“It was very difficult to get people in and out, a very tight labour market, tight market with contractors, but the whole team is really focused on stabilising the performance there and contributing to 2023,” said Kuijlaars.
How strong has demand been in the US?
Kuijlaars: That’s a great question. I think it’s easy to forget how strong the demand was at the beginning of 2022. There was a real pent-up demand, particularly in the US, in the first quarter of 2022, but then, of course, sadly, a year ago, Russia invaded Ukraine, so a bit more uncertainty in the world, a bit more uncertainty around inflation, around cost of living. But through that, I think the demand has remained really robust, at about the same levels or just short of the same levels as 2021, which was really an outstanding year in terms of global demand. When we look at demand, an important part is in China and sadly 2022 was significantly impacted by Covid disruption with a lot of shutdowns in various cities in China, and understandably, luxury jewellery purchase wasn’t on the top of the list of our colleagues in China. India also had a very strong year in 2022.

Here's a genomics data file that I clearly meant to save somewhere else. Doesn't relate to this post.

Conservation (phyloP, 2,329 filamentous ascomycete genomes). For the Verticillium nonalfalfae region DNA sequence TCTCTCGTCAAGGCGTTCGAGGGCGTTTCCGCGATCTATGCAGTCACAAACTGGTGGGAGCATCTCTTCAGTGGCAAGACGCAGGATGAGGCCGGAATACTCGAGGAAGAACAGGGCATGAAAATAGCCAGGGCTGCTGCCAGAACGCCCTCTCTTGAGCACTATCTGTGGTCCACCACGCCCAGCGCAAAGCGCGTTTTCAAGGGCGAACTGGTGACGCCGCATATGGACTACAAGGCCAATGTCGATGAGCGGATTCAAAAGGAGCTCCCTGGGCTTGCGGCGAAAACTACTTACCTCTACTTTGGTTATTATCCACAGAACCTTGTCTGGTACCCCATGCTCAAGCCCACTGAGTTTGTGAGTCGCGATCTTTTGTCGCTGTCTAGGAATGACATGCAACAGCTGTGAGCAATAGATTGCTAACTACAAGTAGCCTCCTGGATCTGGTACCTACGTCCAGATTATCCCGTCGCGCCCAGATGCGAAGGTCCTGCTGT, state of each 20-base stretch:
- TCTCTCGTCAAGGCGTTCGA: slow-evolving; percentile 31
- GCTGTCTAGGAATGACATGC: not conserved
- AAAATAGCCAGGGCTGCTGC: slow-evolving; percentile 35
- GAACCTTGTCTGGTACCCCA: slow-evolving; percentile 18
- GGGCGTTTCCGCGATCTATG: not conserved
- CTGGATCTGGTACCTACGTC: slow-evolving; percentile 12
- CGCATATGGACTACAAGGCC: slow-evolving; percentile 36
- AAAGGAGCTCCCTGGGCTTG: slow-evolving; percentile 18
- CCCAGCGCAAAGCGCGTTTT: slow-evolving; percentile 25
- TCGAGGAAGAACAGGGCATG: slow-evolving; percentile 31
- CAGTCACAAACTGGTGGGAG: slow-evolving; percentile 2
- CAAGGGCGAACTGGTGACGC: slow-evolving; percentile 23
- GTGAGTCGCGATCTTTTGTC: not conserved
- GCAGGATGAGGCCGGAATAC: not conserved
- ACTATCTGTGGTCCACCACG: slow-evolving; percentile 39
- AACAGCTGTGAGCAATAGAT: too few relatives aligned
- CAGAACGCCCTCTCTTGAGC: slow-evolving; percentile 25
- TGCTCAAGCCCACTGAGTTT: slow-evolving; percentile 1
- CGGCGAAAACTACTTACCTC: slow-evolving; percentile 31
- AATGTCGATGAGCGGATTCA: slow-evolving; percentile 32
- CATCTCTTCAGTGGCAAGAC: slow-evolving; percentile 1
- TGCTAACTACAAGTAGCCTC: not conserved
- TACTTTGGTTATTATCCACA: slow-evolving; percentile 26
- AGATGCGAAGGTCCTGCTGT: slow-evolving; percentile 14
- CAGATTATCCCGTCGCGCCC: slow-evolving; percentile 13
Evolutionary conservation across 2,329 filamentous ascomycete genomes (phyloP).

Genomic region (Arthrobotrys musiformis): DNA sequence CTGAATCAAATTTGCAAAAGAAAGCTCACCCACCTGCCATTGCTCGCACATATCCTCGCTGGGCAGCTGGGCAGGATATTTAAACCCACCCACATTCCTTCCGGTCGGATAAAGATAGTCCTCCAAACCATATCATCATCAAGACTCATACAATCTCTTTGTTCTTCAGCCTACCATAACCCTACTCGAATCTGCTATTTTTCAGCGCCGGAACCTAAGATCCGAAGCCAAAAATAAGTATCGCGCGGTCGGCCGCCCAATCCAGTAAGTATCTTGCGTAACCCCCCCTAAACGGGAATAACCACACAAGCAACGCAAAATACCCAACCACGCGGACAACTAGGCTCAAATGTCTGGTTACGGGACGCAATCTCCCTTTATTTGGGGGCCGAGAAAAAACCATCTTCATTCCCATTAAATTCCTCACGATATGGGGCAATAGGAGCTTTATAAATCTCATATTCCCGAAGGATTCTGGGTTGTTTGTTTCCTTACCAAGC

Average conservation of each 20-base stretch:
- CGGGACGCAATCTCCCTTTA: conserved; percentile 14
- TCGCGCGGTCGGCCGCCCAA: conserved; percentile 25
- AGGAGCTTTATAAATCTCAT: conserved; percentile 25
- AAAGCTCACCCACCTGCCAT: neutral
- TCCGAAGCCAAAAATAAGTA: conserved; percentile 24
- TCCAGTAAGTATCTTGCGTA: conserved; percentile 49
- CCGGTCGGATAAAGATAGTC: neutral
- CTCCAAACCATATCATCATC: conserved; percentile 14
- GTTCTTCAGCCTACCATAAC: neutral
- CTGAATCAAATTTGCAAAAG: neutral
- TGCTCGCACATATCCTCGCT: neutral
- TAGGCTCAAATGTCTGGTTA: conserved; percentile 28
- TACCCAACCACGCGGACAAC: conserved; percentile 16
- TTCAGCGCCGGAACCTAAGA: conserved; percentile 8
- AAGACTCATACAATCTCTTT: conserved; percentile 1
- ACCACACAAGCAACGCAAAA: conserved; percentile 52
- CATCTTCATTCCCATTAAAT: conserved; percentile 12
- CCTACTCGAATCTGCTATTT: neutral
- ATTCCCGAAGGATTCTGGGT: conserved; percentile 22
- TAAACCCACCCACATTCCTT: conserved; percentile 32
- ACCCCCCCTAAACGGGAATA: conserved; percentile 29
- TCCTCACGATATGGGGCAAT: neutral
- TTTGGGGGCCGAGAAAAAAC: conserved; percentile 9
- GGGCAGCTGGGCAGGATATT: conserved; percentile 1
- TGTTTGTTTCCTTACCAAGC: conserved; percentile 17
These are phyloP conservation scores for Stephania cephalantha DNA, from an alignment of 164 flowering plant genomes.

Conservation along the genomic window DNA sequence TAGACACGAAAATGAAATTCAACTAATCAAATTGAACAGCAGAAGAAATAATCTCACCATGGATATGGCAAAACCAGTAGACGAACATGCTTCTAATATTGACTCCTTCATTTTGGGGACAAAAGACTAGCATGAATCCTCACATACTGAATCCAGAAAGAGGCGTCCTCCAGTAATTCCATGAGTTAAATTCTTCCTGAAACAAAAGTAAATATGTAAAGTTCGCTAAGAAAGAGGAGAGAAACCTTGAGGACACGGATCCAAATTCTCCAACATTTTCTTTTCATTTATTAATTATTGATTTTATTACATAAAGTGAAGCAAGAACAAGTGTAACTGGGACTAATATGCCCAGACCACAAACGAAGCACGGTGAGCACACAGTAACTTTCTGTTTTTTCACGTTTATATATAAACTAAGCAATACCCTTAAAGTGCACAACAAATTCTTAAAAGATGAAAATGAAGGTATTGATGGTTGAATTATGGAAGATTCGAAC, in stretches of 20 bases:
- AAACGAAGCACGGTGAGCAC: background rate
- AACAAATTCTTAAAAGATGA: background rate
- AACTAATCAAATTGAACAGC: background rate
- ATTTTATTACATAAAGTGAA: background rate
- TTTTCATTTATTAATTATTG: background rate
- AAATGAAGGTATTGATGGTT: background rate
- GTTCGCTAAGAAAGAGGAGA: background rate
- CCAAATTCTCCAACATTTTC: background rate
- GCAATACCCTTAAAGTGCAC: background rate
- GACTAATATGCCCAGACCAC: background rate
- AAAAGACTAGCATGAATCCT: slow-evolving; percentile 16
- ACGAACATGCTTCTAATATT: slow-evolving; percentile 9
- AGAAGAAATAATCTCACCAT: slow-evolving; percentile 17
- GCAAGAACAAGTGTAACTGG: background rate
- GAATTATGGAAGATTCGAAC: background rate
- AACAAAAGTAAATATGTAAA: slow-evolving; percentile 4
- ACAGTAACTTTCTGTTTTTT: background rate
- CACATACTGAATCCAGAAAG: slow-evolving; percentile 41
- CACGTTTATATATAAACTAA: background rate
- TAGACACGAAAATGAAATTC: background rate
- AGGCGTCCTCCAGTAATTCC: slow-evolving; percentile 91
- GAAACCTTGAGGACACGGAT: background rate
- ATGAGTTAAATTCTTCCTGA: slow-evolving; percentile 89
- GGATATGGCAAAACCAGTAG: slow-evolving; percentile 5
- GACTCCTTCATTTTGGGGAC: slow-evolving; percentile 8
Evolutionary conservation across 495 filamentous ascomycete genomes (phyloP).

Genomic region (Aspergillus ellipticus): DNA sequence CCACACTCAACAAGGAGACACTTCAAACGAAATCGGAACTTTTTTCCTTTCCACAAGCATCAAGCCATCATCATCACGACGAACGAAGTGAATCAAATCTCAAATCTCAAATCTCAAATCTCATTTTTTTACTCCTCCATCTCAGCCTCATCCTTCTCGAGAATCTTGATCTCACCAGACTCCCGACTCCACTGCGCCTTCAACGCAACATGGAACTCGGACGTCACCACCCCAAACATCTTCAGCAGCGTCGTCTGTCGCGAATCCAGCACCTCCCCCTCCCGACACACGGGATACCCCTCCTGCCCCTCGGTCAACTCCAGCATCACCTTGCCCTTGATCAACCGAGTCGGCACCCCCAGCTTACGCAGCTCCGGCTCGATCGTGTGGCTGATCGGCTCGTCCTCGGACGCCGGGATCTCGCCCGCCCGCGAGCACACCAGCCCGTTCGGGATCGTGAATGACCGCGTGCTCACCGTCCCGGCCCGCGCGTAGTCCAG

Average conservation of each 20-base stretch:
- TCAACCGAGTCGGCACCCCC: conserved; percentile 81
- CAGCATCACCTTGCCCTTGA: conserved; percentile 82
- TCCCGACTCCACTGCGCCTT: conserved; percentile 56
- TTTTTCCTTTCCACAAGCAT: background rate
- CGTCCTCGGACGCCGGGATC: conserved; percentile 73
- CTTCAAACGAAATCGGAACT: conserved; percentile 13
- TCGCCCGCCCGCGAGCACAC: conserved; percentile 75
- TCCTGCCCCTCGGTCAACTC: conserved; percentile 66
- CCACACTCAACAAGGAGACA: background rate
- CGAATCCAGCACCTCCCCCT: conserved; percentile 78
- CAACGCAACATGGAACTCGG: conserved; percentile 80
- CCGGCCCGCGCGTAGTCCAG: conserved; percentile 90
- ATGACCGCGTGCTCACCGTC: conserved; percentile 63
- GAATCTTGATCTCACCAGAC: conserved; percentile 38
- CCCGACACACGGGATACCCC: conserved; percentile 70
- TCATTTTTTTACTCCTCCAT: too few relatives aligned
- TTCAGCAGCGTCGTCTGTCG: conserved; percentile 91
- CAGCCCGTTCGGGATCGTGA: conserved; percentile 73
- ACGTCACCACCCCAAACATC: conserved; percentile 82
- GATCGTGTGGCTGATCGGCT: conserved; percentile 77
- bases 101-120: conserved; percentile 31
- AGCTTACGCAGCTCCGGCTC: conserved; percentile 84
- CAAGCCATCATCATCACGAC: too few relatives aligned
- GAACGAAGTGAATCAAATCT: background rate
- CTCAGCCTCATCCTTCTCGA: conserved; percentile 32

How do you see the long-term fundamentals for diamonds?
It’s great to see the resilience of diamond demand. We all know we’re entering a period of a bit of uncertainty but we are cautiously optimistic that the resilience of the diamond market will continue. The natural diamond purchase is still very special to so many people around the globe, and longer term, we know that supply is limited and the demand will continue to grow, as our middle class continues to grow globally, and that demand for natural diamond continues.
What can we expect from Bruce Cleaver becoming co-chair and Al Cook taking up the position as CEO?
Yeah, so Al’s had a busy week this week but yeah, we’re all very fond of Bruce. He’s led De Beers over many years and been part of the De Beers family for many years. But I think it’s a great solution him stepping up as co-chair, which means he’ll still be around to give Al and the leadership team guidance. Bruce will be very much focused on maintaining continuity with our key stakeholders around the world, but also supporting as Al steps in as he’s come from a different industry. But I’m delighted that I have the opportunity to now work with both AI and Bruce – we get the best of both worlds.